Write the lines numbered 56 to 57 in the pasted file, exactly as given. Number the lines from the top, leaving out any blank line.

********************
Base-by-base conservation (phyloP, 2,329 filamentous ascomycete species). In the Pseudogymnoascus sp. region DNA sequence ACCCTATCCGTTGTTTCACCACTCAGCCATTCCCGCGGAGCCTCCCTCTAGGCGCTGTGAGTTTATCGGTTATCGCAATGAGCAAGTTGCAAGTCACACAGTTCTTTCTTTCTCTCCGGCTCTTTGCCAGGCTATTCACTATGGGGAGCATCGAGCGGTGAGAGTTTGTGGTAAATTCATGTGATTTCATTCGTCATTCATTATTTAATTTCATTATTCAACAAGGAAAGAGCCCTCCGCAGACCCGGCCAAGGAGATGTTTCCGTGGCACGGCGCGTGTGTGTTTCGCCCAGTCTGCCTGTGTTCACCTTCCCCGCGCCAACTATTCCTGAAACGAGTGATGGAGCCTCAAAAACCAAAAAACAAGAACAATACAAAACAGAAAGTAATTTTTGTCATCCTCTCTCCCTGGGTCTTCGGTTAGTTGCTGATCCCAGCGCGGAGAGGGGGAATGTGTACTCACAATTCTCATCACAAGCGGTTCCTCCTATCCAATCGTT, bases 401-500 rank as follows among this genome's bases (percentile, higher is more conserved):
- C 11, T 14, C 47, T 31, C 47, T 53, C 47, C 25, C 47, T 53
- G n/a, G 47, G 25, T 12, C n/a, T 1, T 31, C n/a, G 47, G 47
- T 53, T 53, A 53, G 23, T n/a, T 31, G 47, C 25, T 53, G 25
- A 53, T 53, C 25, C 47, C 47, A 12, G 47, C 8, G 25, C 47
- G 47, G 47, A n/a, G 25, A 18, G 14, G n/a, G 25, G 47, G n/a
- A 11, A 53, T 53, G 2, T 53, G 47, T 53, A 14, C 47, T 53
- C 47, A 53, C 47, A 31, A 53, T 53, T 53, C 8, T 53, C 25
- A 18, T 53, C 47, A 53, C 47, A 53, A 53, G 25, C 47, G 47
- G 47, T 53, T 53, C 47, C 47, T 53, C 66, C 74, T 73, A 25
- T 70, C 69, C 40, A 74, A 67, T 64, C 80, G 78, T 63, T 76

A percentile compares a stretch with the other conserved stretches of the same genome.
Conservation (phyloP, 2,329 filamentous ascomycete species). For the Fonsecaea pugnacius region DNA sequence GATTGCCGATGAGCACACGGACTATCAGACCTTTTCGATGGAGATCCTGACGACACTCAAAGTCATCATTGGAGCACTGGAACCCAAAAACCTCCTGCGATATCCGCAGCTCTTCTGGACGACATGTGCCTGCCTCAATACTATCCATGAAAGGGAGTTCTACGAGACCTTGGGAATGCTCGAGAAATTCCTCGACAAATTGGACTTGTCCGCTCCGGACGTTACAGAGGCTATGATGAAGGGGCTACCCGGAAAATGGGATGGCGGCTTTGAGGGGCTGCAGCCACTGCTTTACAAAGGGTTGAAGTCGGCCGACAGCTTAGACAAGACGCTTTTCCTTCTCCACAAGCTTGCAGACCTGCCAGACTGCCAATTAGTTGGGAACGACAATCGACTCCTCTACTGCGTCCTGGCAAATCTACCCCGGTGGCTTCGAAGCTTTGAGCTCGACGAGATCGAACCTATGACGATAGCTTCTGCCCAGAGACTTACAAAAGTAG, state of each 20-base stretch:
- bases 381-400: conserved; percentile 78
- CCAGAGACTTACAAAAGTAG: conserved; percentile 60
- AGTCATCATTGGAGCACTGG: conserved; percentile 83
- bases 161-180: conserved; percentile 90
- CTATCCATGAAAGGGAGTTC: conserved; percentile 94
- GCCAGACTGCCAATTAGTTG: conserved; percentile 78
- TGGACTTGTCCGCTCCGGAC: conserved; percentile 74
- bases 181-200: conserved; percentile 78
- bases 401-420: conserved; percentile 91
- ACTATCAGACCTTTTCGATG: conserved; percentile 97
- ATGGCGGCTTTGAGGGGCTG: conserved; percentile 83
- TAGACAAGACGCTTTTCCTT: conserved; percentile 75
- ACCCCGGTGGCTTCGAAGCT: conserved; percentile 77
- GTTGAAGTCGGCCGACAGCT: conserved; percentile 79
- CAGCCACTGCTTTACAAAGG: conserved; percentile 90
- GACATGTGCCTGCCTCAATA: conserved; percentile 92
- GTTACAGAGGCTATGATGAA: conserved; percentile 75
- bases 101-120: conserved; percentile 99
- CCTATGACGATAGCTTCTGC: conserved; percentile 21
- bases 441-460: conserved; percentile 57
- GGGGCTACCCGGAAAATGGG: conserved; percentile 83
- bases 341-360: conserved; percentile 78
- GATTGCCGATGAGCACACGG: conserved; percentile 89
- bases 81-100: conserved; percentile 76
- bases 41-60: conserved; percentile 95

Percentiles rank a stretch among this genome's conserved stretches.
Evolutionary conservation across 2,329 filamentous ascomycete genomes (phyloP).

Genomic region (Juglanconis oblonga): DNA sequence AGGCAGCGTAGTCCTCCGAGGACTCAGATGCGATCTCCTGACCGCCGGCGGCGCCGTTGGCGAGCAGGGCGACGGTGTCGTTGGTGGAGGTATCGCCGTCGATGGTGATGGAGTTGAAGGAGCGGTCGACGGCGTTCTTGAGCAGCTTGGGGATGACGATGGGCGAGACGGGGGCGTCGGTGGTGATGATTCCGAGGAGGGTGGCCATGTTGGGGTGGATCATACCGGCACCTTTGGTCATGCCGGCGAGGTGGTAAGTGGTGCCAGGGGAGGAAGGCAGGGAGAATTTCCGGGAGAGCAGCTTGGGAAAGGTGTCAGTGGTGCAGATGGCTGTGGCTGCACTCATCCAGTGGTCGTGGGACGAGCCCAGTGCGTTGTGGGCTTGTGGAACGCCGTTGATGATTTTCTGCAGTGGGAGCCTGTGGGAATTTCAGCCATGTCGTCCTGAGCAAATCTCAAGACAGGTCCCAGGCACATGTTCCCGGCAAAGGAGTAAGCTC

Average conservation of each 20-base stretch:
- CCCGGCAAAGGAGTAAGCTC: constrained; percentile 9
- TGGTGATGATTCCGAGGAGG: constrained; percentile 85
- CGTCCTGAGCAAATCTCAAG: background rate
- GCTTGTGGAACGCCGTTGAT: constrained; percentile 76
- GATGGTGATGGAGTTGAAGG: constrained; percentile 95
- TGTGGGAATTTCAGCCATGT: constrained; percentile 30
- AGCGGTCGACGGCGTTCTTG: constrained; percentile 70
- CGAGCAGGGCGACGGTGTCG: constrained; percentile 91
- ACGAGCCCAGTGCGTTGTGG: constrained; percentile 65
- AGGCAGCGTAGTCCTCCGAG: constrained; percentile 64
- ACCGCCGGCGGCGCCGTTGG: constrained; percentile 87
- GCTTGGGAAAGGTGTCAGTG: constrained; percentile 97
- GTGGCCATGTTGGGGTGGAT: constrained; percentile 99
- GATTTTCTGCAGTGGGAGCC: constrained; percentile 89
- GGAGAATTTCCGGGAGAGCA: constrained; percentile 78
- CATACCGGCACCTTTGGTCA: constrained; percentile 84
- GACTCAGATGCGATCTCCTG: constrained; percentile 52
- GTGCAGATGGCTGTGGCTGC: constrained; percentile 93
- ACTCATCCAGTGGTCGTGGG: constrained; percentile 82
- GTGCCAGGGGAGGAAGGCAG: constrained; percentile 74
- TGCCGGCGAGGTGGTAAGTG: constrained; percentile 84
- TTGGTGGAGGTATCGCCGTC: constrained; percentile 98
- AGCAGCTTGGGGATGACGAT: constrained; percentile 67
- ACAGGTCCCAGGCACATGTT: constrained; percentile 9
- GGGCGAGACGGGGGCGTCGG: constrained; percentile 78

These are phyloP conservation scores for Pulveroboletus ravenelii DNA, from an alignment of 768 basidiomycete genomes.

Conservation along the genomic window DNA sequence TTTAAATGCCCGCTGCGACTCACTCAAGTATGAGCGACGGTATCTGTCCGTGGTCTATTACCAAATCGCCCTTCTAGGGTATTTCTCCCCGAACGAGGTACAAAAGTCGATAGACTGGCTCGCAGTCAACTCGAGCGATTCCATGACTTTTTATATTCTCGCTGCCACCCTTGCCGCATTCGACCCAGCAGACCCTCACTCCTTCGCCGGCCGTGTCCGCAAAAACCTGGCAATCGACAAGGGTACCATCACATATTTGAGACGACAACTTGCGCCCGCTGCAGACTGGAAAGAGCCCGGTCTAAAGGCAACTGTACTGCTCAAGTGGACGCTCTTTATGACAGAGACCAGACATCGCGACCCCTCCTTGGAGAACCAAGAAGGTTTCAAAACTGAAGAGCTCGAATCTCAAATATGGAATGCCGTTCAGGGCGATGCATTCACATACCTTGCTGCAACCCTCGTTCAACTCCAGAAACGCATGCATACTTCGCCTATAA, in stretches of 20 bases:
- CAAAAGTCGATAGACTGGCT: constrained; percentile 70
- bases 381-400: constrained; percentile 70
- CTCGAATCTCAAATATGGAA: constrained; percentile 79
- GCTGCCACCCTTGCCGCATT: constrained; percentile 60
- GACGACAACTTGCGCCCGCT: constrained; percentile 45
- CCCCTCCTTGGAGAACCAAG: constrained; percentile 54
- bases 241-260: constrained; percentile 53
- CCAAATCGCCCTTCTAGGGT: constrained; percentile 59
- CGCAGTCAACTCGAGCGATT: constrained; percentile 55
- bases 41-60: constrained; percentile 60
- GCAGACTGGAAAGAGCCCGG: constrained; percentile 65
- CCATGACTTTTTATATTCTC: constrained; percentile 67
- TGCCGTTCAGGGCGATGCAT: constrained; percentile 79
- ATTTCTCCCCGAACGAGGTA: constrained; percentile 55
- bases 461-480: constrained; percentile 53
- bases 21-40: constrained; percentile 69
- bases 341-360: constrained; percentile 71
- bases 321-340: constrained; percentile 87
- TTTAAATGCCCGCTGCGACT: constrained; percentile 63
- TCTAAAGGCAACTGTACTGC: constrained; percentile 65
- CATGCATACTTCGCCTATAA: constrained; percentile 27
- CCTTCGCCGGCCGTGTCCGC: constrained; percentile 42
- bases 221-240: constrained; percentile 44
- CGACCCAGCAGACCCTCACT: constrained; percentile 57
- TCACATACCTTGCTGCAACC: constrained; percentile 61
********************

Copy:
- GATTTTCTGCAGTGGGAGCC: constrained; percentile 89
- GGAGAATTTCCGGGAGAGCA: constrained; percentile 78